18th Party Congress

The Chinese Communist Party's 18th Congress, held in Beijing November 8-14, 2012, marked a key power transition in China. A new generation of leaders, headed by Xi Jinping and Li Keqiang, took over from the previous leadership headed by Hu Jintao. The Communist Party's Politburo Standing Committee was reduced in number from nine to seven. Unlike his predecessor Jiang Zemin, Hu Jintao handed over both the Party General Secretary and Chairman of the Central Military Commission positions to Xi.  

Child journalists grill ministers at China congress

PUBLISHED : Tuesday, 13 November, 2012, 6:25pm
UPDATED : Tuesday, 13 November, 2012, 6:28pm

The innocent but pointed questions from a pair of young reporters to officials at China’s Communist Party talks have provided a refreshing break from the usual fare of bland reports and rote answers.

The plucky 11-year-old reporters from Chinese Teenagers News have become a minor media sensation in their own right by highlighting hot-button issues that typically make authorities squirm, including food safety and rising prices.

Zhang Jiahe, press badge around his neck and “junior journalist” embroidered on his clothing, told China’s housing minister that rising accommodation costs were affecting disposable income – including for new toys.

“Our family has not bought a house but a few friends nearby have faced this problem,” he said at the normally tightly-scripted gathering that heralds the unveiling of a new leadership on Thursday.

Skyrocketing property prices have squeezed China’s growing urban population in recent years even as government controls have slowed their rise.

Meanwhile food safety scandals have put off Zhang’s colleague Sun Luyuan and her friends from eating their favourite snacks.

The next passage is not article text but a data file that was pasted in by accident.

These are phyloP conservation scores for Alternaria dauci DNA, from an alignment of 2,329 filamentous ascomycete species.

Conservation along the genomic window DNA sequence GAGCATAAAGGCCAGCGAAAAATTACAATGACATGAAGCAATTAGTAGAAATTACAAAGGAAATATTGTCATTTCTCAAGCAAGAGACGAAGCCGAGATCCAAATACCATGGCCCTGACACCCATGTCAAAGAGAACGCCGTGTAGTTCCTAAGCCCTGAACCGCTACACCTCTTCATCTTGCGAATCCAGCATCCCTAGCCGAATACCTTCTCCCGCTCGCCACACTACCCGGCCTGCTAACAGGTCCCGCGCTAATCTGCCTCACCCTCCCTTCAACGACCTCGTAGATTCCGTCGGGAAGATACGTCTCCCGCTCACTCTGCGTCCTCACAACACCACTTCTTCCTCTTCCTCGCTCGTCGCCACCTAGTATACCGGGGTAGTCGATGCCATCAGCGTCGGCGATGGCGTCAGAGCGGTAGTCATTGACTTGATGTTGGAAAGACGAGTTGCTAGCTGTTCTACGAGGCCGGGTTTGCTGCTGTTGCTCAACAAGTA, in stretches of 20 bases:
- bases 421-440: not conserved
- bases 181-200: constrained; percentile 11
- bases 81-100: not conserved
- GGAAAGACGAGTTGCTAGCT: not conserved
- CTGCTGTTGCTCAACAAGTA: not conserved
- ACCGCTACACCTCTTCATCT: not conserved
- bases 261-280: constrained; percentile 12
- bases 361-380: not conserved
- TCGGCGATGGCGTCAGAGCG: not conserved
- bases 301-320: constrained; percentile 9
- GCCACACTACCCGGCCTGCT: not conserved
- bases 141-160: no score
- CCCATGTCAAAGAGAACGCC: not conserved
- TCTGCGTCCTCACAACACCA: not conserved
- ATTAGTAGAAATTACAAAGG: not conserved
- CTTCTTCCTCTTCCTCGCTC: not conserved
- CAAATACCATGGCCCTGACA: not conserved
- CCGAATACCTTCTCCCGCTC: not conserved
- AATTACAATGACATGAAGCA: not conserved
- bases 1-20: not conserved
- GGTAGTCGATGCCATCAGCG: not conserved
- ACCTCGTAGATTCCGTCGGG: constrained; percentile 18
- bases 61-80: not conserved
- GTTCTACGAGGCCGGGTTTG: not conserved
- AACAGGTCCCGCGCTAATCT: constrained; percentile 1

“I love snacks, but I don’t dare to eat snacks now because we see so many reports these days of problems with food products,” she asked high-level officials, according to the state-run China News Service.

“Why are these kinds of food products available for purchase?”

Many Chinese have become concerned about food safety after a spate of scandals including a vast contamination of milk powder in 2008 that killed six babies and sickened 300,000 others.

“I thought of the question myself,” Sun told reporters this week of last Friday’s press conference. “I think this issue is very important to us so I really wanted to ask this question.”

Sun said the delegates had all been friendly so she was not afraid to put queries to them on behalf of Chinese Teenagers News, which is affiliated with the Communist Youth League.

The pair’s supervisor told reporters they were selected for the assignment because they were among the best journalists at the paper.

For over an hour during a press conference on Monday, both faced forward and sat up straight, seemingly unfazed by the unending flashes as photographers captured their efforts.

But while the child reporters’ inquiries have been acute, they have only received standard answers.

Sun was given a stock response on food standards from officials who pledged the government was addressing the situation and putting proper safety measures in place – a line repeated for years even as the scandals have persisted.

Zhang had to compete for the moderator’s attention in a crowded conference room on Monday, leaping further and further out of his seat each time he shot his hand up to ask a question.

He was not called, but once the last question was fielded he ran to the dais and won the moderator’s help, racing to a side door as instructed to be whisked inside to meet the minister.

Zhang said he was told that continuing economic development would hopefully solve his neighbours’ problems.

He was “very satisfied” with the answer, he said.


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